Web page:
The Modern Antiquarian. Stone Circles, Ancient Sites, Neolithic Monuments, Ancient Monuments, Prehistoric Sites, Megalithic MysteriesThe Modern Antiquarian

Mount Leinster



It was an overcast day and I had just scouted around the western reaches of Tomduff Hill in a second vain attempt to find some elusive sites in Killoughternane. I’d earlier also failed to find a stone at Kilbrannish North (I think it’s been removed). Passing over the spectacular road south of Croaghaun towards the pass between Mount Leinster and Slievebawn, I reached the car park at The Nine Stones (S817546) and kept going, assured that the cloud threatening to drop and obscure the summit would hold off.

Disappointed at Killoughternane, I headed back around north-east towards the pass only to see the cloud kissing the aerial and dancing about the summit of Mt. Leinster. The Nine Stone car-park is at around the 400 metre contour, the cairn at 795 about 2 kilometres up the service road, so a one-in-five height gain. Not much but it’s getting late and I’d prefer not to be driving home in the dark and the views will be obscured by the time I get to the top. Hmmmmm… I was tempted to drive, but I don’t think that’s allowed.

So off I set, unfit Andy on another venture that you’d probably pass up if you were thinking properly. Some of it is one-in-ten and some of it is one-in-three and the higher you get the steeper the pain, but don’t give up the game until… And that cloud kept dropping and the wind was whipping up, but those views on the way up: north-east over Bunclody towards the southern Wicklow outliers and almost to the sea off Arklow; it’s not too long before you’re looking down on Slievebawn (520m) with its cairn to the north-west; south-west down towards the mountains of Waterford and Tipperary and Slievenamon; and up and up.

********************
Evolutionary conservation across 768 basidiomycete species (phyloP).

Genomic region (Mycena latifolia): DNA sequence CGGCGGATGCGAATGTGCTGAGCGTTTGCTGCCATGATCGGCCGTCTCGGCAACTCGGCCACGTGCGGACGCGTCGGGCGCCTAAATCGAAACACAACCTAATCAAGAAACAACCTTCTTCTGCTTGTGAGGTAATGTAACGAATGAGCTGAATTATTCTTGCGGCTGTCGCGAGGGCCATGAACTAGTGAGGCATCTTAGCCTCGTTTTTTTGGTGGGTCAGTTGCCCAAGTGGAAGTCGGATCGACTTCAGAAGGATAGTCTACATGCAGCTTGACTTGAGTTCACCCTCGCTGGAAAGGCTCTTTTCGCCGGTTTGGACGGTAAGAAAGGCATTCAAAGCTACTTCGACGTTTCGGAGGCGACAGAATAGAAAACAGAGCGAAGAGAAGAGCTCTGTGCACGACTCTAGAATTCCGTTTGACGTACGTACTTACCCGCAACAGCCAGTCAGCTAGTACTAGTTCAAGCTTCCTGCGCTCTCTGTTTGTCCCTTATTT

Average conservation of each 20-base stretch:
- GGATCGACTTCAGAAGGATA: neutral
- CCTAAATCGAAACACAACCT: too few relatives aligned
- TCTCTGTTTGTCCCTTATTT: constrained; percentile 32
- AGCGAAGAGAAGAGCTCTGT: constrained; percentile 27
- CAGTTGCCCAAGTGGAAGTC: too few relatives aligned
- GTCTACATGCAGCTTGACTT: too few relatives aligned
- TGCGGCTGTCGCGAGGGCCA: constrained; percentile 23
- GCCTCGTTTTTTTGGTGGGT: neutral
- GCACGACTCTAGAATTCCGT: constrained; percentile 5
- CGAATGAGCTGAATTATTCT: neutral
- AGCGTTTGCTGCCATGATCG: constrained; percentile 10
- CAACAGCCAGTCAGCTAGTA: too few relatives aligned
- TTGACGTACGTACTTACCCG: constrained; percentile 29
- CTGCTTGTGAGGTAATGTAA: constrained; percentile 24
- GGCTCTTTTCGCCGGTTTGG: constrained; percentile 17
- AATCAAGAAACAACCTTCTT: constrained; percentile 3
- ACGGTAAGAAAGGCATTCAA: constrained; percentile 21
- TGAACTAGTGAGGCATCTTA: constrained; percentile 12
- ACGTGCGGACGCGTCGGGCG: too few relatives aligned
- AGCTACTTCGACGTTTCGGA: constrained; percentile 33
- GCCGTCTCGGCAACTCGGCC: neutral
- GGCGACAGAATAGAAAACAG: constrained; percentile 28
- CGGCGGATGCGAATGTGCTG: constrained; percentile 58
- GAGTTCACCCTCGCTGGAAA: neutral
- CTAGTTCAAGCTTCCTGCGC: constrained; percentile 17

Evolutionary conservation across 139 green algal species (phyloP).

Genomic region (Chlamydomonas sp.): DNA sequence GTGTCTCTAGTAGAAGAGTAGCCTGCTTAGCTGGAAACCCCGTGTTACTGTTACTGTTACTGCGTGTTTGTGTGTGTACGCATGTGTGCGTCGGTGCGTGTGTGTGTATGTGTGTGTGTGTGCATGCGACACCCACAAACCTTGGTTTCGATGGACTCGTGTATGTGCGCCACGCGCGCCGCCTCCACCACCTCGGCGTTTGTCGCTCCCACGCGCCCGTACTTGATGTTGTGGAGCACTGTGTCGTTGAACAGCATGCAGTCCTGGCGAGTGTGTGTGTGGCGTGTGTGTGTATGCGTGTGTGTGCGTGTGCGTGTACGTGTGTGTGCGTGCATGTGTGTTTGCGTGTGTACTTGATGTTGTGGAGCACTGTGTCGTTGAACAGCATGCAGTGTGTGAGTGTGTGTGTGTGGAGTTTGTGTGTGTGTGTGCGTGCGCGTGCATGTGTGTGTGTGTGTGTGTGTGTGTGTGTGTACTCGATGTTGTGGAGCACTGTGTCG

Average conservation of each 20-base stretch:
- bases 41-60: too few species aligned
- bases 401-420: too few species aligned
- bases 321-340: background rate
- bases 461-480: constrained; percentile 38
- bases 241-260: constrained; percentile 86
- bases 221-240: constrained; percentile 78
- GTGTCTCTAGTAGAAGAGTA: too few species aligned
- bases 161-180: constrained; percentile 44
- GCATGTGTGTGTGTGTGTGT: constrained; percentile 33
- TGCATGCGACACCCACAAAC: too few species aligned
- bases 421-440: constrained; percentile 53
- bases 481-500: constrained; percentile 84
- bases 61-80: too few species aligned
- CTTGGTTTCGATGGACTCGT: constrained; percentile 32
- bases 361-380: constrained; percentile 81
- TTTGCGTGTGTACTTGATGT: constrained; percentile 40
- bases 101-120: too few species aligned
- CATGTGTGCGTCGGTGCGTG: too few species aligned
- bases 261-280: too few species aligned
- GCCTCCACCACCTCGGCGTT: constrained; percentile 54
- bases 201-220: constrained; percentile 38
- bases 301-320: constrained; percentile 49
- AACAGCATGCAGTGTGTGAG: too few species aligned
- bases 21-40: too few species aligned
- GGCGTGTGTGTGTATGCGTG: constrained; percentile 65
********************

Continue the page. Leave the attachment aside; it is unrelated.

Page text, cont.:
Into the cloud with the wind whipping around the massive mast. The cairn is better than I expected, hollowed out in the centre but with some probable/possible orthostatic stones lying thrown about the place. The note in the inventory reckons that the trig builders were probably responsible for the damage. A lot of the cairn stones are larger than in a lot of other similar sites. They could be the remains of a kerb thrown up onto the pile and the footprint of the cairn extends well beyond this pile and is grass-covered further out. There are a few stones that look like the possible roofstones of a chamber or maybe a passage on the southern arc of the cairn.

I can only imagine what the all round views are like from up here, it being the highest spot for miles. Blackstairs mountain (735m) is six-and-a-half kilometres south of here across the Sculloge Gap but there was no sighting it for me on this day. The return jog back down to the car was pleasant, the sun was sinking and the day was done. Google maps said 80 minutes back to my place.
ryaner Posted by ryaner
31st December 2021ce

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